This horrific story exemplifies the need for constant training and re-training of first responders when dealing with people with intellectual and other developmental disabilities. This story exploded during our Leadership Conference last week and, quite frankly, I dropped the ball in getting this important story out. Please be advised that The Arc is following this situation.


Teen with autism shot to death by police 

February 2, 2012


Calumet City police had been called to subdue Stephon Watts 10 times in less than two years, using Tasers at least once on the 15-year-old withAsperger’s syndrome.

On Wednesday, officers were called again to the teen’s home, where two officers found Watts in his basement wielding a kitchen knife. Watts “lashed out” with the knife and struck one of the officers in the forearm, said police Chief Edward Gilmore.

“At that time, cornered and having no way to retreat back up the stairs, the officers fired one shot each, striking the (boy) twice,” Gilmore said. “Unfortunately, the officer thought that his life was in jeopardy.”

Watts later was pronounced dead at Franciscan St. Margaret Health hospital in Hammond.

Relatives of the autistic teenager, who was diagnosed with Asperger’s when he was 9, questioned why police fired shots at Watts, especially because the department had dealt with him before.

“They didn’t have to murder him,” said the teen’s mother, Danelene Powell-Watts. “This is nothing but murder.”

Watts’ father, Steven, witnessed the shooting and said his son was holding a butter knife when confronted by police.

“They’re trained to disarm people,” Steven Watts said. “Why did they have to use deadly force on a 15-year-old autistic kid?”

Steven Watts said his son was shot once in the leg, and when he moved, he was shot again in the head.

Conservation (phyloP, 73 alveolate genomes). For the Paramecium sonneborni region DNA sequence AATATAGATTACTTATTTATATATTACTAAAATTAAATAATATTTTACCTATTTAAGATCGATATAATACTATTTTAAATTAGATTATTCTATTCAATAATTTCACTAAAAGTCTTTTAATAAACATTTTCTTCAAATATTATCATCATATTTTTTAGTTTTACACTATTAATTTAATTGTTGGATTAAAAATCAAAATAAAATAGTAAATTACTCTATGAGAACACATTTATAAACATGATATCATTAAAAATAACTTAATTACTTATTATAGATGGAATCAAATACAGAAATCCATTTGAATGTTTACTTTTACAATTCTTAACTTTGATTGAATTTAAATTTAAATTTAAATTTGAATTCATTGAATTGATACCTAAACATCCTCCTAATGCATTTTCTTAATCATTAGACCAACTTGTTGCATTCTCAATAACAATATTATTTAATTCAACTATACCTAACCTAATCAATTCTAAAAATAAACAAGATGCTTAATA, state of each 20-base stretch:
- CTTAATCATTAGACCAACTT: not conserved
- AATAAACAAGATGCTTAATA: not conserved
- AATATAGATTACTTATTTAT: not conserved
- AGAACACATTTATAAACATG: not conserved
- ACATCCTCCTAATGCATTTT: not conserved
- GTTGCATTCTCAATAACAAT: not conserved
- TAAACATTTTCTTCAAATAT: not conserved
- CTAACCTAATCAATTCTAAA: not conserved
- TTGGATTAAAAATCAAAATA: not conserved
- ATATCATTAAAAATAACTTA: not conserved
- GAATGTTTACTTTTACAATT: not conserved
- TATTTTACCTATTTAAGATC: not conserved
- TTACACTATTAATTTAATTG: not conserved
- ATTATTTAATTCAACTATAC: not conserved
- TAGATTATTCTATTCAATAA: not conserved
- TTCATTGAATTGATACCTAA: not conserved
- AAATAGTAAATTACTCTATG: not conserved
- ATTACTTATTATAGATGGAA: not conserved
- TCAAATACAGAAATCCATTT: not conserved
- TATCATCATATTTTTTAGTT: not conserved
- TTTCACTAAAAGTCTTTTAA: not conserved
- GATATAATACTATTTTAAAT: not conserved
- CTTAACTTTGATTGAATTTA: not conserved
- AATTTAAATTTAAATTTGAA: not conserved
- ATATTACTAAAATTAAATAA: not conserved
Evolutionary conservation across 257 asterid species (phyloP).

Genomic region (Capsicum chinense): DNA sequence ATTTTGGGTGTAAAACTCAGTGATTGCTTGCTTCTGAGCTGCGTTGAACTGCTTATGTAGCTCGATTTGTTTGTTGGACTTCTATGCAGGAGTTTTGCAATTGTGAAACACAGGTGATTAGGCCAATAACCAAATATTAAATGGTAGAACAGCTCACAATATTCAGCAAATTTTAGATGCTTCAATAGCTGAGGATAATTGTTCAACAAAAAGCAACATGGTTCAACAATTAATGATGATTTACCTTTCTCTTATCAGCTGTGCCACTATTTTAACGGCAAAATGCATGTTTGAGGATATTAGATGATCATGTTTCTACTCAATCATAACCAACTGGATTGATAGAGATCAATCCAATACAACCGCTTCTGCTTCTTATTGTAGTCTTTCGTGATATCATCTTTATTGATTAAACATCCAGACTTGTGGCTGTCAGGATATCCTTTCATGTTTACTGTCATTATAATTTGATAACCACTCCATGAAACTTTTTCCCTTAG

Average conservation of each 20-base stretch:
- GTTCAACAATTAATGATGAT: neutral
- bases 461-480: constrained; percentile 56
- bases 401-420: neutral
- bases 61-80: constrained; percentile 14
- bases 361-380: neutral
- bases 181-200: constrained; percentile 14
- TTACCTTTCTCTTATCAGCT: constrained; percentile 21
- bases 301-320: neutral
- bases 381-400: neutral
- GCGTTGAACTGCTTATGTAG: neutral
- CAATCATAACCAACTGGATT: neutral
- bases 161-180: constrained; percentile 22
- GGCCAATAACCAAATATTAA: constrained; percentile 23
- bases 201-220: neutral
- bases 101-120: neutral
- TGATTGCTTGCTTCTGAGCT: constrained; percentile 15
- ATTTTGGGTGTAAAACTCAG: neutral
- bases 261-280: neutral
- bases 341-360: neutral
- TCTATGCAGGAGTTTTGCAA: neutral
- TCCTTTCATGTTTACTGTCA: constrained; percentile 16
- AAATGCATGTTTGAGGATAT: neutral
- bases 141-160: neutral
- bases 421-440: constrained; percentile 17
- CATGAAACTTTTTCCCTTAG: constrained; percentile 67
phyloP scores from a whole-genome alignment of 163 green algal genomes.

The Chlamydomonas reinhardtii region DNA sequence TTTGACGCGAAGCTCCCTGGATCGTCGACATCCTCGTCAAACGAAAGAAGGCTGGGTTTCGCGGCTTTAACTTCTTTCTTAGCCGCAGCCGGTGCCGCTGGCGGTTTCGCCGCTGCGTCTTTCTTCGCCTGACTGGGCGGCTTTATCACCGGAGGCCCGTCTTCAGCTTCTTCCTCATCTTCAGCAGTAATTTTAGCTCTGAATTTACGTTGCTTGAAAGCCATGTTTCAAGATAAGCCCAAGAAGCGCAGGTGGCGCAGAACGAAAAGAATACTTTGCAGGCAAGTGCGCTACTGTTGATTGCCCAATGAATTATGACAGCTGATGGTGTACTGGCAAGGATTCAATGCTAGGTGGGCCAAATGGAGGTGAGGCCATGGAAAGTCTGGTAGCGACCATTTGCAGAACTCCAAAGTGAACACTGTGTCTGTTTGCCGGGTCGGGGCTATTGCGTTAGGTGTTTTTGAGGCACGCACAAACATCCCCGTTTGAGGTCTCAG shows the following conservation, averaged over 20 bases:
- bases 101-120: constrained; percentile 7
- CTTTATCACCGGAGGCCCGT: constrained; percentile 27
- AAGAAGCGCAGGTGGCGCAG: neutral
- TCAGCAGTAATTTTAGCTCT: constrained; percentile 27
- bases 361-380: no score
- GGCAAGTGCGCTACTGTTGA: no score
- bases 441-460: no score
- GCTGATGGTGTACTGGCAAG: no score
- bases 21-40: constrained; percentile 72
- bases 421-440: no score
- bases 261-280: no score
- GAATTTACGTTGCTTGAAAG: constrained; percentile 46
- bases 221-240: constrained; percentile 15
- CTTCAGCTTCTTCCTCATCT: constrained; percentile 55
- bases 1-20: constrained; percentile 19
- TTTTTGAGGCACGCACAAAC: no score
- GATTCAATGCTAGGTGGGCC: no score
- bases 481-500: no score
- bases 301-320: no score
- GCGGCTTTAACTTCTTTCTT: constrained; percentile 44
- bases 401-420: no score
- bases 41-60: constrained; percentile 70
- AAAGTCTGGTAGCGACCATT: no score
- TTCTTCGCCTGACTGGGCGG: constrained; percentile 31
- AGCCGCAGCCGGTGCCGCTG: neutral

Gilmore said, “I’m not being told he was shot in the head” but said he needed to wait for the coroner’s report. The Lake County, Ind., coroner late Wednesday did not indicate where the teen was shot.

On Wednesday morning, Stephon Watts declared he didn’t want to go to school, and his father responded by taking away the teen’s computer and putting it in the basement of their home in the 500 block of Forsythe Avenue.

Upset, the teen “tussled” with his father, who called police about 8:30 a.m. Steven Watts said he was following instructions given to the family by social workers and doctors who warned that when agitated, the teen should be handled by authorities. The family had followed that advice and called police at least 10 times since June 2010.

“This is an address that’s flagged in our system as having an autistic young man there who is very strong and likes to fight with the police,” Gilmore said.

Five officers responded, and two went to the basement, Gilmore said. The lead officer, whose cut arm was treated at the scene, had responded to the home before, Gilmore said.

Watts, who police said was 5-foot-10 and 220 pounds, has wielded knives on other occasions, including one instance where he barricaded himself in a bathroom, authorities said. Police had to call out a negotiator then, Gilmore said.

Most recently, on Dec. 10, Watts’ birthday, police were called after the boy punched his mother in the face, Gilmore and Watts’ family said. Watts fled his home with a knife, and officers gave chase, eventually subduing him with two strikes from a Taser.

Both officers involved in Wednesday’s shooting are on paid administrative leave until the completion of an investigation by Illinois State Police.

All 84 Calumet City police officers last year attended a class about dealing with people with autism disorders, authorities said.



Tony Paulauski
Executive Director
The Arc of Illinois
20901 S. LaGrange Rd. Suite 209
Frankfort, IL 60423
815-464-1832 (OFFICE)
815-464-1832 (CELL)